Transforming American thinking or the philosophy of what works

Allen Guelzo is the Henry R. Luce, III professor of the Civil War era at Gettysburg college. He recently wrote about American philosophy in the January 2016 issue of the journal, “First Things”.

Guelzo wrote that Charles Sanders Pierce, in 1878,  laid out what William James called, “pragmatism”. At center this ideation is what as James wrote, “Beliefs, in short, are really rules for action”.

The cynics among us might agree with James in saying, “An idea isn’t good. because it’s true It is good, because the consequences of believing it make life better”.  That is very utilitarian, but it is not particularly transcendent.

Is American philosophy merely a way of determining what works best under certain circumstances? In a way, this is a secular philosophy tat would seem to fit our studiously secular society. It has no standards based on Commandments or religious determination.

On the other hand, pragmatism or utilitarianism has an ambiguous set of comparables or paradigms by which  decisions about what works can be made. Even utility requires a way to judge whether a things operates or not.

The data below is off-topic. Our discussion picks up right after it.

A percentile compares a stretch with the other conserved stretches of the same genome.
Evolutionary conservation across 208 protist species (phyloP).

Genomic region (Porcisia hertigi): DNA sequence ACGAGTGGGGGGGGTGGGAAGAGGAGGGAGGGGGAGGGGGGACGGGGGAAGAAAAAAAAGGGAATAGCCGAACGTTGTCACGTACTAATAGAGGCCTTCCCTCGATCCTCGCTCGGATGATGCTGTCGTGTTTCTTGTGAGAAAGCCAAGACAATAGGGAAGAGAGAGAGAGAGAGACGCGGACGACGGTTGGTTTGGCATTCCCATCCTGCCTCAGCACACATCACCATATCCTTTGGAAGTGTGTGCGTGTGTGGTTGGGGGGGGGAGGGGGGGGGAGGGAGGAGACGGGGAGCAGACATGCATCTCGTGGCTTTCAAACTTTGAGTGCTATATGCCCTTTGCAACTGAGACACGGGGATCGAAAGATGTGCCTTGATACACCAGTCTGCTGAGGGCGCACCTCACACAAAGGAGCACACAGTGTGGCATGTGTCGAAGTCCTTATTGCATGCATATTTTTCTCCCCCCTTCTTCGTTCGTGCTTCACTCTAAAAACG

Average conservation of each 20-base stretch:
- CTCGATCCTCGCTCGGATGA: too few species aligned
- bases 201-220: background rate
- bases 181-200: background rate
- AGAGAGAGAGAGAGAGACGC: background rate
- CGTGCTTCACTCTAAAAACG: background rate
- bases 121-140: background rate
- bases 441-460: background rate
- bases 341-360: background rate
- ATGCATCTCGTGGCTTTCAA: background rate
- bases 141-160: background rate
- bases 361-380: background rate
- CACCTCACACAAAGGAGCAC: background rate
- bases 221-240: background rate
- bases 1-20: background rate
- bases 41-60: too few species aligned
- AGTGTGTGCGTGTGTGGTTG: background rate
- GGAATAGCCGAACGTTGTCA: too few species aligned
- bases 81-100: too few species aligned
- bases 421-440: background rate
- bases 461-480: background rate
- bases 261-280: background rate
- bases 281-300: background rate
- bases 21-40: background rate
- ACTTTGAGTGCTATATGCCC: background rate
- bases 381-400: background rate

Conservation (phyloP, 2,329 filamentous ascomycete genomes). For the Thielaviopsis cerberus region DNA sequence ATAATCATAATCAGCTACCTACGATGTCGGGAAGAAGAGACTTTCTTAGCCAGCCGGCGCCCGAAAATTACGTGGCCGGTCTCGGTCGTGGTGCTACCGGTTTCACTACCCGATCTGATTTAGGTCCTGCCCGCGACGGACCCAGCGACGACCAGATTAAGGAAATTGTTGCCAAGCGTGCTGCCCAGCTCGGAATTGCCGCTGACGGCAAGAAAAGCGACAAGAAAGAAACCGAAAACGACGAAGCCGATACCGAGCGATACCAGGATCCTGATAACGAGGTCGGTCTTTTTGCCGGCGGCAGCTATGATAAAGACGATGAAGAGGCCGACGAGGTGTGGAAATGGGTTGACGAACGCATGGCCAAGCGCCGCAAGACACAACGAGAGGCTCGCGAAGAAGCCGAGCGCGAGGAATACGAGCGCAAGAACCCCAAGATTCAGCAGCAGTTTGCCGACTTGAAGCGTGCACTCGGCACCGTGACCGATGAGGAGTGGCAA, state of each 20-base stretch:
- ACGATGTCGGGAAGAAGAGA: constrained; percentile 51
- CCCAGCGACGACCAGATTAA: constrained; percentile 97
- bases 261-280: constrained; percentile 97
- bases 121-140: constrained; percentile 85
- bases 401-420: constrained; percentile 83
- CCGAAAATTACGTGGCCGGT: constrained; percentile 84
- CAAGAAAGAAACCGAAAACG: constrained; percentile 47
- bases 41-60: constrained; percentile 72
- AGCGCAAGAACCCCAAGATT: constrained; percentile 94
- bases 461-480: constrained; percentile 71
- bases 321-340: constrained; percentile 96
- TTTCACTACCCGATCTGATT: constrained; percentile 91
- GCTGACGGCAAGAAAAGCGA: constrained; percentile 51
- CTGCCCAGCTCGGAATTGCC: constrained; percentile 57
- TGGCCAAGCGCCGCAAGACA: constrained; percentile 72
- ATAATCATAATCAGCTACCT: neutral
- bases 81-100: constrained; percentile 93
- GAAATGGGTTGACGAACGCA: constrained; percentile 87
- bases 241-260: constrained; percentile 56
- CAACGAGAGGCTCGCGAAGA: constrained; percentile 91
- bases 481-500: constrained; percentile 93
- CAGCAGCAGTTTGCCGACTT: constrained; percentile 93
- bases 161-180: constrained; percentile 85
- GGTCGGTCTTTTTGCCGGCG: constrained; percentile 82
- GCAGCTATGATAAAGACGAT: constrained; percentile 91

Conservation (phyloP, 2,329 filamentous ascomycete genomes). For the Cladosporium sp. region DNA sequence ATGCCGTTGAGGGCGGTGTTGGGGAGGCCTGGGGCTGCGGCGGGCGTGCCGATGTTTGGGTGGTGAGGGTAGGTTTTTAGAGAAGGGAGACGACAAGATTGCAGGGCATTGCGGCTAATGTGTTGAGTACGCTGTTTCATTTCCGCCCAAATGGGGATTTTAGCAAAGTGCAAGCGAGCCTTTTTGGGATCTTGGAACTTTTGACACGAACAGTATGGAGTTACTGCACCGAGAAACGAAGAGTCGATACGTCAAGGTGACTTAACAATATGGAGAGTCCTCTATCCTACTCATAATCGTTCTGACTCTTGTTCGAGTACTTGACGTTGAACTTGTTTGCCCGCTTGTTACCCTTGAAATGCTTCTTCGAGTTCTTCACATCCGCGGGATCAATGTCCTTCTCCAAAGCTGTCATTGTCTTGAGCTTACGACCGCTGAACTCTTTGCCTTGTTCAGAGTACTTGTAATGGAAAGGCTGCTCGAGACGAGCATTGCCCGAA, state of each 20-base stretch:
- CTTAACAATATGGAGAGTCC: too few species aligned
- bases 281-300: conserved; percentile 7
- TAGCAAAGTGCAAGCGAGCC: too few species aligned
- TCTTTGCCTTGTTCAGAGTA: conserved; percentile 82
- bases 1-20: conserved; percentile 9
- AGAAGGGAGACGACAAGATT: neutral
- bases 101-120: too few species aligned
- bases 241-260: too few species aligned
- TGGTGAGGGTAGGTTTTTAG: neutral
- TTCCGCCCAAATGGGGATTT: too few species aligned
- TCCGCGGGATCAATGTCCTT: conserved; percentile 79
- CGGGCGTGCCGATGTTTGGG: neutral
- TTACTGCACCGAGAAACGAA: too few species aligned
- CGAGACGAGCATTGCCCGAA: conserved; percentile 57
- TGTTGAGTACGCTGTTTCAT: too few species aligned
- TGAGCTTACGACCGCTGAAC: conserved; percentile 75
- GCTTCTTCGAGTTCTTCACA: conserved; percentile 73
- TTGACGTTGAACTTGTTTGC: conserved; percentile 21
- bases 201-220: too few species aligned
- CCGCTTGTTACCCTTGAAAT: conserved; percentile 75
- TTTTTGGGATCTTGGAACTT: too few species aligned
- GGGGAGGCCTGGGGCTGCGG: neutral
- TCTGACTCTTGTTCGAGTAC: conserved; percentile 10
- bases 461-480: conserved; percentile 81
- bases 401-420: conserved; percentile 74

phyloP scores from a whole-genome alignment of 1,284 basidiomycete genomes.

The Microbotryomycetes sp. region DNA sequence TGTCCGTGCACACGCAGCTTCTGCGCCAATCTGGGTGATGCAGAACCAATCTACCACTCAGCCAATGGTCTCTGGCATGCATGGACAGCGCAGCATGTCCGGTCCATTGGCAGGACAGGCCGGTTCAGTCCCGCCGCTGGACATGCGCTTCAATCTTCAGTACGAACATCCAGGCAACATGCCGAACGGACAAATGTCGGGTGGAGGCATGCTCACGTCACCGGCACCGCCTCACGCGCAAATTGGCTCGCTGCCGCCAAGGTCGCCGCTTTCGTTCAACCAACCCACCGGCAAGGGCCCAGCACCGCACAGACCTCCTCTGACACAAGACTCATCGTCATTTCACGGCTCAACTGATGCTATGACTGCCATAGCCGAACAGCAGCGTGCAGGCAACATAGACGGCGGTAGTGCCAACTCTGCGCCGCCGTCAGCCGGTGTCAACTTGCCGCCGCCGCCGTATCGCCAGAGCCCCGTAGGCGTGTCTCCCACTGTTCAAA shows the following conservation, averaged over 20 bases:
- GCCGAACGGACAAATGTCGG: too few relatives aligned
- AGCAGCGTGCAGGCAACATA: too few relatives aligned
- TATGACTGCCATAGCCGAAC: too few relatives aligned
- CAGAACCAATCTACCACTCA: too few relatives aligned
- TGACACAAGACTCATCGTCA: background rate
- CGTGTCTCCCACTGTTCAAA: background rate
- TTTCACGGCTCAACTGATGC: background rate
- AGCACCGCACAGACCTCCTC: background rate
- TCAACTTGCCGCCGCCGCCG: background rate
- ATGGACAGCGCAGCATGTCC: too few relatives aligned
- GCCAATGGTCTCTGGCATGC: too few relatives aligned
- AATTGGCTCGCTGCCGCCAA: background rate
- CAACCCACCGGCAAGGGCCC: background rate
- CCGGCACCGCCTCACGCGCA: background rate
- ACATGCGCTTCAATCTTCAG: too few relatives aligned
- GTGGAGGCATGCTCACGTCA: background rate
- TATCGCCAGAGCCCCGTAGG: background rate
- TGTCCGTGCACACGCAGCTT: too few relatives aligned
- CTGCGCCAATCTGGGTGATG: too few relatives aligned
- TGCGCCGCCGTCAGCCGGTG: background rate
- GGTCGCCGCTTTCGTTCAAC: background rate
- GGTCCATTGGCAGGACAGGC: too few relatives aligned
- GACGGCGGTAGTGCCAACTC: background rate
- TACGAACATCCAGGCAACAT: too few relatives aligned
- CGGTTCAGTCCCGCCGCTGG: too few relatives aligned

The alternative, basing decision making one religion or another’s standards excludes all other standards, religious or otherwise. But, even pragmatism is more than seeking what works After all, as I asked; how do you know what works?

The philosopher Josiah Royce addressed this by seeking something more than what is limited by one’s immediate experience. In a way that is transcendence of a sort.

We Americans like to think of ourselves as level-headed, practical people. Yet, many of us seek transcendence in a variety of forms. Perhaps, therefore, there really is no one particularly American philosophy of what works.

There has to be more than a philosophy of “what works for me” if we are to exist together as Americans.

Can we explore what that may be? Join me in the coming year, 2016. Until then, (tomorrow), good luck and have a safe New Years celebration.



About tpurchasesnj

I am a Presbyterian minister. I am also a former military chaplain. It has always been important to me to examine the impact that religion has on the public sector. That is the purpose of this blog; to explore the ways that religion intersects the market place.
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